North Dakota lignite program has little to show from years of funding; only 1 project built

Energy Associated Press

Fifteen years after North Dakota began funding research aimed at revitalizing growth in the state's lignite industry, all but one project has been abandoned or yielded little more than expensive studies that have failed to find a clean and cost-effective use for the state's plentiful but low-grade coal, data obtained by The Associated Press show.

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Some say it may be time to reevaluate North Dakota's lignite research fund, which was established to boost the use of the coal as an energy source and economic engine for the state. Others blame the lack of progress on lignite projects on uncertain coal legislation.

"We still need some kind of clarity on what the rules of the road are going to be," said Steve Van Dyke, a spokesman for Lignite Energy Council, a Bismarck-based trade group. "There has basically been a de facto moratorium on building anything with coal."

Wayde Schafer, a North Dakota spokesman for the Sierra Club, said the state would be better off spending the research funding on looking into other types of energy.

"It's time to look at all energy sources, including alternative and renewables to see if we can't produce some actual jobs and new innovation," Schafer said. "Otherwise, maybe we should fund a study to see if blacksmithing can come back too."

North Dakota's lignite mines produce about 30 million tons of coal annually. The fuel is burned in nearby electric power stations and the Great Plains Synfuels factory near Beulah, which converts lignite into synthetic gas. North Dakota's vast lignite reserves are second only to Australia's.

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The Lignite Vision 21 Project is aimed at identifying better technologies for mining lignite, generating electricity from it and transmitting the power; and ensuring that the industry doesn't harm the environment. The research money is financed by a share of North Dakota's severance tax on lignite mining. Most of the tax, which generates about $11 million annually, goes to the state and coal-producing counties, cities and school districts.

North Dakota's Industrial Commission oversees the lignite research fund. Gov. Jack Dalrymple, who heads the three-member panel, defended the research program, saying, "the likelihood of success — that's not the nature of basic research. There are no guarantees."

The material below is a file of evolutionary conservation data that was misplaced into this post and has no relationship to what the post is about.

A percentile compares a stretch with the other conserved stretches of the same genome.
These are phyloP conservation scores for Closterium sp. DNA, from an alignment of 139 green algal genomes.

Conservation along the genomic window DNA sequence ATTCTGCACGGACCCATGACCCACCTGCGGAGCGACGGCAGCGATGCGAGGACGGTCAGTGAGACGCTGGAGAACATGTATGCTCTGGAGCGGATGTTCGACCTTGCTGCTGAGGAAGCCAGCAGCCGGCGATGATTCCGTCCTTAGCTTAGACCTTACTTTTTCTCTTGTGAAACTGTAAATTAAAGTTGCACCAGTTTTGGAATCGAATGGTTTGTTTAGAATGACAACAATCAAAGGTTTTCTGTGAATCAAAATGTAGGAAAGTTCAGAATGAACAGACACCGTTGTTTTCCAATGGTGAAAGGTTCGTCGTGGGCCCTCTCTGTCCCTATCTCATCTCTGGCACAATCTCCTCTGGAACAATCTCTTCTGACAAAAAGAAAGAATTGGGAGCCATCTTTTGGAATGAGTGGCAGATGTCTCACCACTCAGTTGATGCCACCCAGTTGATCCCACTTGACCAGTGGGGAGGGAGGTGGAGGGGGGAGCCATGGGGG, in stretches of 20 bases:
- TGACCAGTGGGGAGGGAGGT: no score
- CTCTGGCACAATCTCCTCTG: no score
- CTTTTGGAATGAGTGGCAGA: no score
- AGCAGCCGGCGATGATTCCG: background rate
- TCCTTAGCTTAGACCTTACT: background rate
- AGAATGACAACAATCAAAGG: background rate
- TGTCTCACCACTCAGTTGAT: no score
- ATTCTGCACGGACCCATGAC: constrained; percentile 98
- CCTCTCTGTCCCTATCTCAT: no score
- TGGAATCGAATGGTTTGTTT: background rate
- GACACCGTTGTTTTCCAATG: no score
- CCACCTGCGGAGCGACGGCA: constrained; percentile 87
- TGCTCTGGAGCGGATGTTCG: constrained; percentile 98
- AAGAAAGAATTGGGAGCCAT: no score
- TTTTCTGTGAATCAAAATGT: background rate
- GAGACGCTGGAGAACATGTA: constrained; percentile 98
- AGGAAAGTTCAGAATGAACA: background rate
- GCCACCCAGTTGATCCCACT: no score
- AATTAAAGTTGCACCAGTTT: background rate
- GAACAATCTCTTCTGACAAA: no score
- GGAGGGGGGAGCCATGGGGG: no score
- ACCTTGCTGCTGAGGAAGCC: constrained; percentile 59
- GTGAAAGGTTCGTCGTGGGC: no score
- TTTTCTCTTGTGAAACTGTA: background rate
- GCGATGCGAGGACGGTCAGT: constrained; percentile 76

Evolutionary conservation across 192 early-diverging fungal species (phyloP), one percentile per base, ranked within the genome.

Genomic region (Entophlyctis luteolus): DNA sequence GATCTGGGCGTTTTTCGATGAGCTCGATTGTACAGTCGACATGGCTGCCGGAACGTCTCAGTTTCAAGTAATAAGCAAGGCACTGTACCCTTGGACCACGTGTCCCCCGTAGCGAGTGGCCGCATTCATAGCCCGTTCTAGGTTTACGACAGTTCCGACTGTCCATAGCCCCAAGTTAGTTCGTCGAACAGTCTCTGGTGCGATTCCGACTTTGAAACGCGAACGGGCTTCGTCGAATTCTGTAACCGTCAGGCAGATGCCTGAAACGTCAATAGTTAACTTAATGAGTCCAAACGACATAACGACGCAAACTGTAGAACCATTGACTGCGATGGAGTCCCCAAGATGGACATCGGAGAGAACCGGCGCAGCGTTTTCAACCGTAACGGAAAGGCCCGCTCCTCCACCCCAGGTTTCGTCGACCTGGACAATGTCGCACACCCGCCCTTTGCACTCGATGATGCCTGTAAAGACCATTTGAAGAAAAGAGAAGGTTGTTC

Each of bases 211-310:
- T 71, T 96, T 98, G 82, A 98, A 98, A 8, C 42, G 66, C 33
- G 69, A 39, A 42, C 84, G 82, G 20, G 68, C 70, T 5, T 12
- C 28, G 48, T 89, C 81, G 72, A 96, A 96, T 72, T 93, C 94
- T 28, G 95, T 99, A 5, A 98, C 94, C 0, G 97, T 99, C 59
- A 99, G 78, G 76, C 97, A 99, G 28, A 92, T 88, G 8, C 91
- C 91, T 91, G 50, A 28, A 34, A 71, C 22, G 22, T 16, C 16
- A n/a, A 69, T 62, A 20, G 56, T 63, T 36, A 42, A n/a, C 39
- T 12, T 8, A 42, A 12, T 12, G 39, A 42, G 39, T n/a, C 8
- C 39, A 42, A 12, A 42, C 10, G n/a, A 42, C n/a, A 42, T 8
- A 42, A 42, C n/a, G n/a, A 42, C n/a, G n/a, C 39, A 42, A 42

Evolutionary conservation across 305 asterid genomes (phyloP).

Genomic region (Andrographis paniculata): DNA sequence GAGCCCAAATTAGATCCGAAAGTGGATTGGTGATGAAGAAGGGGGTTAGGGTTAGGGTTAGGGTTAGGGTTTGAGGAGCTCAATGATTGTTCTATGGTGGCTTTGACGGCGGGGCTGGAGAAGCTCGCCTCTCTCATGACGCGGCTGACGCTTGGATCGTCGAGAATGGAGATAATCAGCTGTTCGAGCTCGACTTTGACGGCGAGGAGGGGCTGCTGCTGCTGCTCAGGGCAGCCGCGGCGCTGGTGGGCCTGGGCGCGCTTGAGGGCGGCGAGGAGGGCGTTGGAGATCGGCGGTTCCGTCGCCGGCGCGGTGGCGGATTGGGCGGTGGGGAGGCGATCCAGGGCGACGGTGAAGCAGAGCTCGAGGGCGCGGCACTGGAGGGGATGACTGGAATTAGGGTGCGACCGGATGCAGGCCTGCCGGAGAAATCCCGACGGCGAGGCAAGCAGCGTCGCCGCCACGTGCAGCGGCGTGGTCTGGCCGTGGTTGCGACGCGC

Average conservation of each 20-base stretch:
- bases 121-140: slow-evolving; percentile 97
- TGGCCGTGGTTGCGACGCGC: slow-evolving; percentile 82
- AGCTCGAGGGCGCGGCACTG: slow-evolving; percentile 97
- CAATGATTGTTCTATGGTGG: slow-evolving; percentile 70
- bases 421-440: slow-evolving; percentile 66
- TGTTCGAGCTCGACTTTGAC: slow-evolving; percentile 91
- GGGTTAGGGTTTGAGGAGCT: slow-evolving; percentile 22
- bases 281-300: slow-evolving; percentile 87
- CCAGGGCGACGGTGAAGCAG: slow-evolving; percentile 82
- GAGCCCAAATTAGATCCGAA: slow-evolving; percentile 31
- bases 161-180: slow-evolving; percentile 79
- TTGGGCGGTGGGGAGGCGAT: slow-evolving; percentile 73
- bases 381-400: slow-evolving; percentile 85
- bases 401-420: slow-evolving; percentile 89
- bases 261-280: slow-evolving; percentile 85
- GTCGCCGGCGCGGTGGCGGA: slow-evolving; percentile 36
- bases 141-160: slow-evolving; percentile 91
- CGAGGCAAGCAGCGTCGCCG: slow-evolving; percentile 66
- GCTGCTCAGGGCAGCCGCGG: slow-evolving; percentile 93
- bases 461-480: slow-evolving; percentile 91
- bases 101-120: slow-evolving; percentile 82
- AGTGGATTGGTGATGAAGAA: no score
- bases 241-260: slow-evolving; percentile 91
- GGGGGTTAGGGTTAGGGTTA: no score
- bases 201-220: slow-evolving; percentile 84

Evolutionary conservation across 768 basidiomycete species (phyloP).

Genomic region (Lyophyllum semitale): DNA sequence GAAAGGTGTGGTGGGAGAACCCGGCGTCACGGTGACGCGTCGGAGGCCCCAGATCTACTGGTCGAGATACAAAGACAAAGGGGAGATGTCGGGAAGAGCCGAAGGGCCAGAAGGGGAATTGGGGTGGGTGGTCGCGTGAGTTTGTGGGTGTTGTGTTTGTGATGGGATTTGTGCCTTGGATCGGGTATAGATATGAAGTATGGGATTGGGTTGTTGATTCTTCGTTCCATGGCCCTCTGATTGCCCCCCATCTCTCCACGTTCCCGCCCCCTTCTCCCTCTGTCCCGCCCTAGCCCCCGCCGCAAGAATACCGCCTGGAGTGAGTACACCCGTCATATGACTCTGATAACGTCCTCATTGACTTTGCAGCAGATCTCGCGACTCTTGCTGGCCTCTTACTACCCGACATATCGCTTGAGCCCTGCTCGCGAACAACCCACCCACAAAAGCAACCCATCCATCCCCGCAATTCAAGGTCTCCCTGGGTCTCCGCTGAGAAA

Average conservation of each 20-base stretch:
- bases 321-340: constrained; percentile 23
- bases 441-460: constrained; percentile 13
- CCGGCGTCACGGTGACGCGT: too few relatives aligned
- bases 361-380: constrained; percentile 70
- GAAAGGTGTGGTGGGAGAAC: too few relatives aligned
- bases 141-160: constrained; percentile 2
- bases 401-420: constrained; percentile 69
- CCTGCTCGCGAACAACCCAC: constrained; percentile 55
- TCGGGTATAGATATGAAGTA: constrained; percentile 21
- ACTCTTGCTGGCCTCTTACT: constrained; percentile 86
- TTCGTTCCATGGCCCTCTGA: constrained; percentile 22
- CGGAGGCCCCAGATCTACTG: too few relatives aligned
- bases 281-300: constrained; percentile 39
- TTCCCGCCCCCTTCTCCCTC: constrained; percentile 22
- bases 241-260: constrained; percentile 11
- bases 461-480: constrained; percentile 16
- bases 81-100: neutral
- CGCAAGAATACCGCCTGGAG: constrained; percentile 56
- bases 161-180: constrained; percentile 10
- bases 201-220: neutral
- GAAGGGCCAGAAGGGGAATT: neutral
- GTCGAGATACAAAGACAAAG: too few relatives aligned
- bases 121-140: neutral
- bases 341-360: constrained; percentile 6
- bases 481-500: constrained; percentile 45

Data requested from the Industrial Commission by the AP show the state has spent $11.5 million since 2000 funding five projects. Three of the projects were abandoned, including one this year that examined the viability of building a $4 billion proposed coal-to-liquid fuel plant.

The state is allowed to recoup part of its money once the projects are abandoned or become operational. To date, the state has been reimbursed $1.7 million.

The only project to be built has been Great River Energy's plant in southeastern North Dakota, which began producing electric power last year. Construction of the power plant was finished in 2010, but its startup was delayed due to a drop in demand for electricity in Minnesota. The plant also uses steam energy that will be used by a nearby malt processing plant and an ethanol plant being built in the area.

One project has been on the drawing board in various forms for 14 years, after the Industrial Commission committed up to $10 million in research money to Great Northern Project Development LP, a Houston company that controls vast coal reserves in southwestern North Dakota. The company has been developing a massive coal mine complex near South Heart. It originally proposed construction of a power plant but also has studied a synthetic natural gas factory and a facility to turn lignite into liquid fuels.

Rich Voss, a company vice president, said the Great Northern is looking at all of its options for using lignite but it will depend on "technology, markets and politics."

The company has spent $6.4 million in state aid on the project since 2001, though none in more than two years.

"The owners are committed to making things go and they want to do it right," Voss said.